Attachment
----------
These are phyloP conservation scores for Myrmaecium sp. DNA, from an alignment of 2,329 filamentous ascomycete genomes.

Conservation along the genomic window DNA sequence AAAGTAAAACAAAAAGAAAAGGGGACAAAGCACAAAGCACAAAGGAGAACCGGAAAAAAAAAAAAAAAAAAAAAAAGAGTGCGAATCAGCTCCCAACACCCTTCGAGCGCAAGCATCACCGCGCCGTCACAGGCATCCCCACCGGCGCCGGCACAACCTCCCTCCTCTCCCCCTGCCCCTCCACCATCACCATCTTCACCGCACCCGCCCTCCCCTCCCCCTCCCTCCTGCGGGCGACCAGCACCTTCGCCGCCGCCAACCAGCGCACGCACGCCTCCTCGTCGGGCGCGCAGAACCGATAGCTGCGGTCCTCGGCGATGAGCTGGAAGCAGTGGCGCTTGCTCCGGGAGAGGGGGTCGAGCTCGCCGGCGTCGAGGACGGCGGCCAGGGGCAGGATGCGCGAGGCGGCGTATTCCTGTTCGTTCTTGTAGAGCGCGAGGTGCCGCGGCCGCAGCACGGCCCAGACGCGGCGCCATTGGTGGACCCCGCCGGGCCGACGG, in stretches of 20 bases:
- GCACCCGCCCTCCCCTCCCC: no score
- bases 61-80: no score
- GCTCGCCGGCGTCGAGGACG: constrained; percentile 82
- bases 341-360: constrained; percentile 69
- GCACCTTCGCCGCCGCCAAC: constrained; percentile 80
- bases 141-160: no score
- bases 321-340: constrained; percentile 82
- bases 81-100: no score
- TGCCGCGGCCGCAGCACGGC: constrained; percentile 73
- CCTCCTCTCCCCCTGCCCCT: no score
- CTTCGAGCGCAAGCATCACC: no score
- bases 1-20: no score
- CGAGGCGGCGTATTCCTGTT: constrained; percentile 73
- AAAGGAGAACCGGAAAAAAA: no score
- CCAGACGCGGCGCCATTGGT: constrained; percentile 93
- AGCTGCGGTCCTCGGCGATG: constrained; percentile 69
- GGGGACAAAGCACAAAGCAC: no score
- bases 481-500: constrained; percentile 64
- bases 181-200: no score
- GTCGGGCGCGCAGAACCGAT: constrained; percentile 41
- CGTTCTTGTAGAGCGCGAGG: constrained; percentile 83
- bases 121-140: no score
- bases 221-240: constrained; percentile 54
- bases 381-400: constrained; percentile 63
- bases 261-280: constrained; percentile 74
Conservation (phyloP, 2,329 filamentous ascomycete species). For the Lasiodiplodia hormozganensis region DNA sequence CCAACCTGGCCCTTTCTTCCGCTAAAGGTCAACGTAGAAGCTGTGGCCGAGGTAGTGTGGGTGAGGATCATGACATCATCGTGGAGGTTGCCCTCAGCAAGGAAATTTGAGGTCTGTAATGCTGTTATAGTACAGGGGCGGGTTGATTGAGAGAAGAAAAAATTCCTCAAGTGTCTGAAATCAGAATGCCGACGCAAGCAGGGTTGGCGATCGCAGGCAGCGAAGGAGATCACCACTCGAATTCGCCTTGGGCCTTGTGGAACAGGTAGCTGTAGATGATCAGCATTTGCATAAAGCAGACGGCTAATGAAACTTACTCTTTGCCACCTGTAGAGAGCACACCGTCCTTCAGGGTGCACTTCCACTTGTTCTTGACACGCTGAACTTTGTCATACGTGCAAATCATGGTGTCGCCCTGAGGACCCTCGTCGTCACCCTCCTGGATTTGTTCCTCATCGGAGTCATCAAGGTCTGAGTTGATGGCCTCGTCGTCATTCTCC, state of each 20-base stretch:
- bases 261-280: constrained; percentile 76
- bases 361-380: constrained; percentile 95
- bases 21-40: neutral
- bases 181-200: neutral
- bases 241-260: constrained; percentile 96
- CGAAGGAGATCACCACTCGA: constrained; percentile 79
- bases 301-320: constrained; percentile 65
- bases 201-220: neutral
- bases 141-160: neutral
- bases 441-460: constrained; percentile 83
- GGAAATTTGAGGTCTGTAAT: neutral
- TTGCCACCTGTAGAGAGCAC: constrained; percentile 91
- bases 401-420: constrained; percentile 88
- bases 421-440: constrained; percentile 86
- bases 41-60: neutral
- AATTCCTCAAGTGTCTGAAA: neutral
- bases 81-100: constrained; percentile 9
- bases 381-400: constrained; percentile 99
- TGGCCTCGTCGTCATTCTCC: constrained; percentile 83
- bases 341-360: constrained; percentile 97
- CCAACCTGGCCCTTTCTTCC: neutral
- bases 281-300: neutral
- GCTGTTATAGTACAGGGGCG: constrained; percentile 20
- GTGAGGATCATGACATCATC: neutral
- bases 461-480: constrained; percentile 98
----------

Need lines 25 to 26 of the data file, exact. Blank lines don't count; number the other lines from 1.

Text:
- bases 221-240: constrained; percentile 54
- bases 381-400: constrained; percentile 63